THE advisory board for The Nigeria Prize for Literature today announced Jude Idada’s Boom Boom, Dunni Olatunde’s Mystery at Ebenezer Lodge and O.T. Begho’s The Great Walls of Benin as finalists for the 2019 The Nigeria Prize for Literature, worth $100,000 and sponsored by Nigeria LNG Limited, NLNG.
Boom Boom by Idada highlights a common health issue in Nigeria, Sickle Cell Anaemia, and with it the pain, love and bonds of friendship that come with the daily struggles of the victims in fascinating and capturing storytelling. The book unveils the world of an eight year old boy who tries to find a way of saving his sister from Sickle Cell Anemia, a disease that claimed the life of his mother.
Mystery at Ebenezer Lodge by Olatunde evokes nostalgic thrills of children adventures. The book is about the Ilesanmi children who were sent to their grandmother’s aunt for a week only to uncover a mystery of someone entering an old building without using the doors. It is a story about curiosity, riddles and problem solving.
O.T. Begho’s The Great Walls of Benin brings children’s attention to the myths of origin, set in the ancient Kingdom of Benin. Two children go on a quest after a harmless game of hide and seek, opening up a surreal world of culture and heritage.
The winner of the Prize will be announced at an award night on October 11.
Professor Obodimma Oha, chairman of the panel of judges for this year’s prize, is a Professor of Cultural Semiotics and Stylistics in the Department of English, University of Ibadan. Other members of the Panel include Professor Asabe Usman Kabir, Professor of Oral and African Literatures at Usmanu Danfodiyo University Sokoto and Dr. Patrick Oloko, a Senior Lecturer at the University of Lagos who specialises in African Postcolonial Literature, Gender and Cultural Studies.
In selecting Boom Boom, Mystery at Ebenezer Lodge and The Great Walls of Benin, the judges reported that the books represent a very high degree of creativity. They stated that the books were highly didactic, yet coated in an absorbing and engaging narrative. The judges posited that the style of writing exhibited in the three books is suitable for children and helps provide clarity to the vicissitudes of life, spur healthy curiosity, build problem solving skills as well as promote the role of oral literature as an effective tool for disseminating knowledge to children.
The International Consultant to the Advisory Board for this year’s Prize is Kelvin Nyong Toh, Professor of English at University of Bamenda, Cameroun. The International Consultant advises the Advisory Board, alongside the final report by the judges, on the winning entry for the Prize.
The members of the Advisory Board are Professor Emeritus Ayo Banjo, two-time Vice-Chancellor of Nigeria’s premier university, University of Ibadan; Professor Jerry Agada, former Minister of State for Education/former President of the Association of Nigerian Authors; and Professor Emeritus Ben Elugbe, former President of the Nigerian Academy of Letters and President of the West-African Linguistic Society (2004-2013).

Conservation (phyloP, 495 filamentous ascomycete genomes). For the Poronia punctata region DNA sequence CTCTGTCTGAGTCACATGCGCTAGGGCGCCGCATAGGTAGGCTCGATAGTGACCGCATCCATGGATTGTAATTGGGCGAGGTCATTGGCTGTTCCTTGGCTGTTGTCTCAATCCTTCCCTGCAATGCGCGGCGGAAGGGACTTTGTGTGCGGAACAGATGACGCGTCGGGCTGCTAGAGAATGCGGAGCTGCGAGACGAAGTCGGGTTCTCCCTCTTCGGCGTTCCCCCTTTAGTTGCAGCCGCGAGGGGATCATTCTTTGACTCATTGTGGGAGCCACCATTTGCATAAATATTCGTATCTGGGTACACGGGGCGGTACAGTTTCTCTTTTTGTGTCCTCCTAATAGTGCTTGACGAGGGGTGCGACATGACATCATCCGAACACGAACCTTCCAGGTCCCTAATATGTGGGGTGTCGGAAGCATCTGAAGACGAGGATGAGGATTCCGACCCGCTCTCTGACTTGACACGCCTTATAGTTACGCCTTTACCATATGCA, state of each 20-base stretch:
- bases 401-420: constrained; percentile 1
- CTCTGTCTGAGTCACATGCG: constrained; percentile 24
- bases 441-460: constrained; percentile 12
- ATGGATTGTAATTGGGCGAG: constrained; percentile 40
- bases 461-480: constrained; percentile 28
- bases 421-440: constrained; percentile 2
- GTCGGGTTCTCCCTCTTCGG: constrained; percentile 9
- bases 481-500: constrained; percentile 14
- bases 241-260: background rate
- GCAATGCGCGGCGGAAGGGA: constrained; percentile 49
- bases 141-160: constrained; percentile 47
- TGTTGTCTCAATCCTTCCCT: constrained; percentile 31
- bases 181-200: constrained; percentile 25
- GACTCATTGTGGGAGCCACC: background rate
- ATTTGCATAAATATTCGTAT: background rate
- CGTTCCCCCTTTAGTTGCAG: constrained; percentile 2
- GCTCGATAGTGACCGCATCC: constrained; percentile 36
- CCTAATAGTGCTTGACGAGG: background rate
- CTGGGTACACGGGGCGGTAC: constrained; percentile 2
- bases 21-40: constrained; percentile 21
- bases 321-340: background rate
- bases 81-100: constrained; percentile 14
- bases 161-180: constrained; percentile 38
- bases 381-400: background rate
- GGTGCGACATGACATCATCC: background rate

Prof. Ayo Banjo, while announcing the finalists, reassured that his Board will retain the high literary standards the prize, remarking that it remains the most prestigious literary prize in Africa.
The Nigeria Prize for Literature has since 2004 rewarded eminent writers such as Gabriel Okara (co-winner, 2004, poetry), Professor Ezenwa Ohaeto (co-winner, 2004, poetry) for The Dreamer, His Vision; Ahmed Yerima (2005, drama) for his classic, Hard Ground; Mabel Segun (co-winner, 2007, children’s literature) for her collection of short plays Reader’s Theatre; Professor Akachi Adimora-Ezeigbo (co-winner, 2007, children’s literature) with her book, My Cousin Sammy; Kaine Agary (2008, prose); Esiaba Irobi (2010, drama) who clinched the prize posthumously with his book, Cemetery Road; Adeleke Adeyemi (2011, children’s literature) with his book, The Missing Clock; Chika Unigwe (2012, prose), with her novel, On Black Sister’s Street; Tade Ipadeola (2013, poetry) with his collection of poems, The Sahara Testaments; Professor Sam Ukala (2014, drama) with his play, Iredi War; Abubakar Adam Ibrahim with his novel, Season of Crimson Blossoms (2016, prose); Ikeogu Oke with his collection of poetry, The Heresiad; (2017, poetry) and Soji Cole with his play, Embers (2018, drama).
The Nigeria Prize for Literature rotates yearly amongst four literary genres: prose fiction, poetry, drama and children’s literature. The 2019 prize is for children’s literature. Next year’s competition will focus on prose fiction.
Nigeria LNG Limited remains committed to responsible corporate citizenship, and The Nigeria Prize for Literature is one of its numerous contributions towards building a better Nigeria.